PERSPECTIVE How does Strategic Executive Level Thinking regard decision making and thinking at the strategic level? At this level, there is a great premium on anticipation. If I am not drawing on my experiences and an intuitive sense of understanding of the situation, then I am not functioning at the C-Level. One of my first requirements is to be a good anticipator. Number two is that at the C-Level if I am anticipating right, I can shape issues, rather than issues shaping me. When anticipating, I have to have an intuitive judgment that says, “These things are important.” The anticipation and shaping of issues are what this job is all about. Certified Public Accountants who previously succeeded at the C-Level levels have the individual capacity to cope with complexity, amorphousness, and uncertainty. You do not have to have everything laid out for you. You have the resiliency and ingenuity to adapt to new and different circumstances. The most important phase in the exercise of strategic leadership is the front-end work. The in-depth, serious thinking by a leader and his or her team results in the creation of an intellectual framework for the future. Imaging the future first takes place in the mind of the leader and then must be communicated throughout the organization. Intellectual change guides the physical changes that manifest transformation. Without the tough up-front work of intellectual change, the physical change will be unfocused, random, and unlikely to succeed.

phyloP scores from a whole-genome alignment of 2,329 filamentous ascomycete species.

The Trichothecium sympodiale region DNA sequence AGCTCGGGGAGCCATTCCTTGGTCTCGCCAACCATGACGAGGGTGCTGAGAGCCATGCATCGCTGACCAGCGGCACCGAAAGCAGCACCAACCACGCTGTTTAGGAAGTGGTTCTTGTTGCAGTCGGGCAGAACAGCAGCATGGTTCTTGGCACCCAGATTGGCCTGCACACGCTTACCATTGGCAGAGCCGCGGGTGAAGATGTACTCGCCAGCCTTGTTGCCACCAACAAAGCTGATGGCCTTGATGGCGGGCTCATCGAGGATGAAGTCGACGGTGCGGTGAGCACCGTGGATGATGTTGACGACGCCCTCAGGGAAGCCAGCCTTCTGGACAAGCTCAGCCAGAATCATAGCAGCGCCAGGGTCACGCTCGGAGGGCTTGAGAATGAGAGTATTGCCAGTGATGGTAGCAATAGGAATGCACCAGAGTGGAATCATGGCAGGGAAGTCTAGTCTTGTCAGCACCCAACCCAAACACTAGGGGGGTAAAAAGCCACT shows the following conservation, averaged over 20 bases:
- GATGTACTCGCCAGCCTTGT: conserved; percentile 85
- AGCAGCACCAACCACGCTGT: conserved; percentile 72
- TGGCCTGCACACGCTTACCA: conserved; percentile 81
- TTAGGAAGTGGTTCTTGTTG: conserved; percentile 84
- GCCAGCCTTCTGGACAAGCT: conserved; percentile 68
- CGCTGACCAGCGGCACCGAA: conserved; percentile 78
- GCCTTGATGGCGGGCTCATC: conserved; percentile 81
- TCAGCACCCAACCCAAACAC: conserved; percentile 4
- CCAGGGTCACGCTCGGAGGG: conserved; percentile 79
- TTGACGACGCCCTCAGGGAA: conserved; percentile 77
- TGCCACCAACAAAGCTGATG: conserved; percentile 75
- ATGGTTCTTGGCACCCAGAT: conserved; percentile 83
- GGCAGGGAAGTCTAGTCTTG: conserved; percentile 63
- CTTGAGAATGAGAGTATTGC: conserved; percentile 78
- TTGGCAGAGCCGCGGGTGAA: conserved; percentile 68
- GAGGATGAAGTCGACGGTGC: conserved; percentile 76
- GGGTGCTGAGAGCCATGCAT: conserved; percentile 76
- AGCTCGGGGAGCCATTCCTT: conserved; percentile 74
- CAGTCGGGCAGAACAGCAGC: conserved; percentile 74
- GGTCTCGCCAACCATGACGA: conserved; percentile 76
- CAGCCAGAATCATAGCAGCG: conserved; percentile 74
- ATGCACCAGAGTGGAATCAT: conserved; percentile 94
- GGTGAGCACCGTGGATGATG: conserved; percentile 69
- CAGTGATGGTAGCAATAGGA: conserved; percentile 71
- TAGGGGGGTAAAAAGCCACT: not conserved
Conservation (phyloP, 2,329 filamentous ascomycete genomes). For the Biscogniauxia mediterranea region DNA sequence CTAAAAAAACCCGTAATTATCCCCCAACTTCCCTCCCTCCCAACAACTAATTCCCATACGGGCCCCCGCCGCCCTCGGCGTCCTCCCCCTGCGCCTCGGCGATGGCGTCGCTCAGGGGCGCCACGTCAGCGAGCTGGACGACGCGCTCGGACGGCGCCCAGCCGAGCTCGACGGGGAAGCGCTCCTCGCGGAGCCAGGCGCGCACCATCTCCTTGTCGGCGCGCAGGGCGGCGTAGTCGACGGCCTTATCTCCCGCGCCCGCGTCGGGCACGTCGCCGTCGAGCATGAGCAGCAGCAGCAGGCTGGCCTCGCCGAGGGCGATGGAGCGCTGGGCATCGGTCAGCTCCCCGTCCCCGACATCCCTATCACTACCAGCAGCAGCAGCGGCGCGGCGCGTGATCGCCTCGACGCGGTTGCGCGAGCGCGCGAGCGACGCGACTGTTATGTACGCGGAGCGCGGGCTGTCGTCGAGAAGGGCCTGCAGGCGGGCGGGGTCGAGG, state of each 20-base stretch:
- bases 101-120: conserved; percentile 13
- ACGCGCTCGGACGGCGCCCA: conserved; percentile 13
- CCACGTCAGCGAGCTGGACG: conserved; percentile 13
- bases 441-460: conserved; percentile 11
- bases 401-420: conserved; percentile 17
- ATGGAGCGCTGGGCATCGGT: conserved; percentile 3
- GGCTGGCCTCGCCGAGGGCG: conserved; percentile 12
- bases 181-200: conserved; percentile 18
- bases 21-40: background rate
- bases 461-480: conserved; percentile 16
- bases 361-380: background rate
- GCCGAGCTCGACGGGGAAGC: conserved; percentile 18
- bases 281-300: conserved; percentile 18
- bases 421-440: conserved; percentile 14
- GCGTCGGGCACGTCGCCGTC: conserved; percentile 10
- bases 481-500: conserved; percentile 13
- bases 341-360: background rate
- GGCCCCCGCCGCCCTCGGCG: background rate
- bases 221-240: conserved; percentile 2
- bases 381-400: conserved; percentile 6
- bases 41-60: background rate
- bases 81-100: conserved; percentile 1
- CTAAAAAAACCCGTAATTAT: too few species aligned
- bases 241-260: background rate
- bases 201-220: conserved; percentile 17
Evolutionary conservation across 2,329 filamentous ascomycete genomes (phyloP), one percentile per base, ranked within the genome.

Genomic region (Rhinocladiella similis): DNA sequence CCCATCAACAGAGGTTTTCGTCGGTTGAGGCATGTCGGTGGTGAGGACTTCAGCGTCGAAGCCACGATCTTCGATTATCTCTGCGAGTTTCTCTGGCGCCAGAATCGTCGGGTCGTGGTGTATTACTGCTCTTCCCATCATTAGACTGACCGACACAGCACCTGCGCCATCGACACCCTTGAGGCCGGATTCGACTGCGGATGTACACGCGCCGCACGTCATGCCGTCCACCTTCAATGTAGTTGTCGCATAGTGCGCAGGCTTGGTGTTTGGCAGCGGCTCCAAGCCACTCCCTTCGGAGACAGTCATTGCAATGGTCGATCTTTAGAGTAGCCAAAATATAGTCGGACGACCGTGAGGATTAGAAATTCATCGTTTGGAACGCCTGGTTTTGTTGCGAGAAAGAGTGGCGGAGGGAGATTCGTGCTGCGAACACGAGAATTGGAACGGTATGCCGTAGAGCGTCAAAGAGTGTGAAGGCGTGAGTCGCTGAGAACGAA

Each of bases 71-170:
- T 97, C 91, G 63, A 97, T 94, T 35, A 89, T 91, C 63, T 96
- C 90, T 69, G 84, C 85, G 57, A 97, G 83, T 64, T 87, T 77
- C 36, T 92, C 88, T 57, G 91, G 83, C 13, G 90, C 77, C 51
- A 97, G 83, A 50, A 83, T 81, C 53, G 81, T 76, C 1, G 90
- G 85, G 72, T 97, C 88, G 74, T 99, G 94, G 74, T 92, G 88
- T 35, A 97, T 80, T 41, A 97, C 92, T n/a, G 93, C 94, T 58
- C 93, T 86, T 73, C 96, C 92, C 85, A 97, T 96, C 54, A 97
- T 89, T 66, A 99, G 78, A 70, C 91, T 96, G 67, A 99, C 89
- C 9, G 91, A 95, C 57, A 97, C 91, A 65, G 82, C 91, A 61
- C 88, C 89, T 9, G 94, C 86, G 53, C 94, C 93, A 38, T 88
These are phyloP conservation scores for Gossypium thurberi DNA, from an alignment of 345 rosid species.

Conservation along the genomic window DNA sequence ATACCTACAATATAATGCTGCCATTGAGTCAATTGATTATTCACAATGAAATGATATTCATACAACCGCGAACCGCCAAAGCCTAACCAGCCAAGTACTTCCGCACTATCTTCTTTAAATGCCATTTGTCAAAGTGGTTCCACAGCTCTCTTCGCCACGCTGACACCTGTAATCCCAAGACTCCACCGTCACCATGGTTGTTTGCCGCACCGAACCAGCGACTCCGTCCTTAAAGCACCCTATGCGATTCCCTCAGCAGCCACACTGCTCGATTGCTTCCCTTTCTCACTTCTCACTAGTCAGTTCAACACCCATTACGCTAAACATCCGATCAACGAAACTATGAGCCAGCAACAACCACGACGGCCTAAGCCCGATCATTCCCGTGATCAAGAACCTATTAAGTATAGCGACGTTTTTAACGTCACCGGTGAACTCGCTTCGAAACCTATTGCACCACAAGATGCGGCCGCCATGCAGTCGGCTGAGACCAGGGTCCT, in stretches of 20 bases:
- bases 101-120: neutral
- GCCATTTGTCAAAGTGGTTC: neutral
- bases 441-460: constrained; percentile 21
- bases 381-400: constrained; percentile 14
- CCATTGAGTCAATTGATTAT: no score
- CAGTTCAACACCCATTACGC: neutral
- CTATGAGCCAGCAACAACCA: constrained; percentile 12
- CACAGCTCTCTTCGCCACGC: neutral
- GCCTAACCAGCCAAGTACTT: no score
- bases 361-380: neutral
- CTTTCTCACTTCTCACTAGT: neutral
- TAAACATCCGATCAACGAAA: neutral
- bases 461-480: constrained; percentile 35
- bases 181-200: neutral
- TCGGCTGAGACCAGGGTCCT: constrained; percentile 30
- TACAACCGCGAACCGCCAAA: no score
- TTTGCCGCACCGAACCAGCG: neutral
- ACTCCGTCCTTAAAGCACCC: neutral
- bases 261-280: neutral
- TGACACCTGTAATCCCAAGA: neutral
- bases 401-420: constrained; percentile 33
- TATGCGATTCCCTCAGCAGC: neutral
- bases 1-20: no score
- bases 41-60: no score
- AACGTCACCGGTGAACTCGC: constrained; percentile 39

TAXONOMY OF LEARNING
UPPER-LEVEL THINKING SKILLS
LOWER LEVEL THINKING SKILLS